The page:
The 2018 Ford Focus is irony on wheels: it comes in a dizzying range of models, of which the SEL and ST are our picks.
The 2018 Ford Focus has broad appeal, maybe too broad to digest at a glance. Commuting daily? There’s a Focus for that. Into the gas-mileage lifestyle? There’s one of those, too. How about shredding tires as a part of your daily ablutions? Check.
The Focus family runs the gamut from miserly sedans and hatchbacks to legitimate track weapons. The S, SE, and SEL tilt toward the latter, while the ST and RS deliver a huge turbocharged kick in the pants. All have good handling, cramped rear seats, somewhat higher price tags than rivals, and better luxury touches than safety scores.
The Focus lineup earns a 6.3 on our scale of 10, with higher scores for fuel economy and features. (Read more about how we rate cars.)
Ford still stamps and folds the Focus’ sheet metal as it has since 2012. Its design still holds a smart appeal, though hatchbacks have more pert bodies. Inside, all Focus cars have an overly busy look that submerges its dials and buttons in waves of black plastic. It’s not an inexpensive look, just a cluttered one.
Ford sells a parsimonious 3-cylinder turbo Focus, and for commuters who value fuel economy ratings, it’s not a bad choice at all. Still, more commonly, the Focus has a 4-cylinder engine with a choice between manual and automatic and dual-clutch transmissions. Acceleration is moderate, shift quality fine except in the dual-clutch unit, where it’s jerky, particularly at low speeds. (A Focus Electric only has batteries; we cover it separately.) On all, steering is quick with some heft, and ride quality is quite firm without being brittle.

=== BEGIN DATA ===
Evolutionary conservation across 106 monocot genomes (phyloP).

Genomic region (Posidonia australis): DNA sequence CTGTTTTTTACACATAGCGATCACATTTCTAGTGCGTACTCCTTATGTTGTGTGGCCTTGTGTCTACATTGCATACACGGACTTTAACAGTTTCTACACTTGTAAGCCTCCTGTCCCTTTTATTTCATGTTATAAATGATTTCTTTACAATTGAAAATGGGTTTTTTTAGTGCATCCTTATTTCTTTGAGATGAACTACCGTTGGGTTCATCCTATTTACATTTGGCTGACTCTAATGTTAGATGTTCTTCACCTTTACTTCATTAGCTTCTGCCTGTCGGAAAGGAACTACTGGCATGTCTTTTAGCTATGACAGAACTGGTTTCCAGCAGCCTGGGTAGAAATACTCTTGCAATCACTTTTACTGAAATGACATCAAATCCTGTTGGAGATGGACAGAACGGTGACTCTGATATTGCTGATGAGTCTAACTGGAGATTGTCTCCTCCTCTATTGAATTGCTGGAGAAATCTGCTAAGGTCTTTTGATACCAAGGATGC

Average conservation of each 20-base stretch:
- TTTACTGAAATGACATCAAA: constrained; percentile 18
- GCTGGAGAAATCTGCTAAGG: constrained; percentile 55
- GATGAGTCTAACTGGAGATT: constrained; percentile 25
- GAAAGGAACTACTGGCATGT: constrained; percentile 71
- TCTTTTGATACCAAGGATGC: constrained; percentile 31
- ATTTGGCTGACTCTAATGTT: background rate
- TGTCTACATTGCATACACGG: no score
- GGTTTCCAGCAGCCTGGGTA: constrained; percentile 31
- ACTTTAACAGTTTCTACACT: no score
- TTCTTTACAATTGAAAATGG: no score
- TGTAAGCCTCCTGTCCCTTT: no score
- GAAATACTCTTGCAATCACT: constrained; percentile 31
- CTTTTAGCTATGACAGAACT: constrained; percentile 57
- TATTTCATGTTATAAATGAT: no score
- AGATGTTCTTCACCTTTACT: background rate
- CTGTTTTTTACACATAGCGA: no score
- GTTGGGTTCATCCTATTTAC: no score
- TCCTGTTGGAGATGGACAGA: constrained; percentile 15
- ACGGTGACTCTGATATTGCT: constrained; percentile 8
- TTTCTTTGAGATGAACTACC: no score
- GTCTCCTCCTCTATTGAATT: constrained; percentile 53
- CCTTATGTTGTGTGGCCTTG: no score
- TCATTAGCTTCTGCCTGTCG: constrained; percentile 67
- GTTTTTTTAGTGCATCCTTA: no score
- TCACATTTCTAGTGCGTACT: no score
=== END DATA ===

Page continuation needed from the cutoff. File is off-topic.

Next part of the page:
The Focus ST sharpens its skill set with a 252-hp turbo-4 and a 6-speed manual. It’s the Focus for everyday enthusiasts. The 350-hp Focus RS dumps everything from the performance shelves into its shopping basket: torque-vectoring, all-wheel drive, Track and Drift drive modes. It’s a track toy that gets tiresome on public pavement.
All Focus hatches and sedans have well-shaped front seats, while RS and ST models have more confining sport buckets. No Focus has a spacious back seat. It’s tough for big people to fit three across, to slip in easily under the low roof, to find knee room suitable for people old enough to have a mortgage.
The IIHS says the Focus doesn’t do well in its latest crash test, but other scores are fine, and all models have a rearview camera. Other standard features include USB and Bluetooth audio, and in a charming retro throwback, a CD player. Top trims get navigation, leather, a clear and easy-to-use infotainment system, and Sony audio.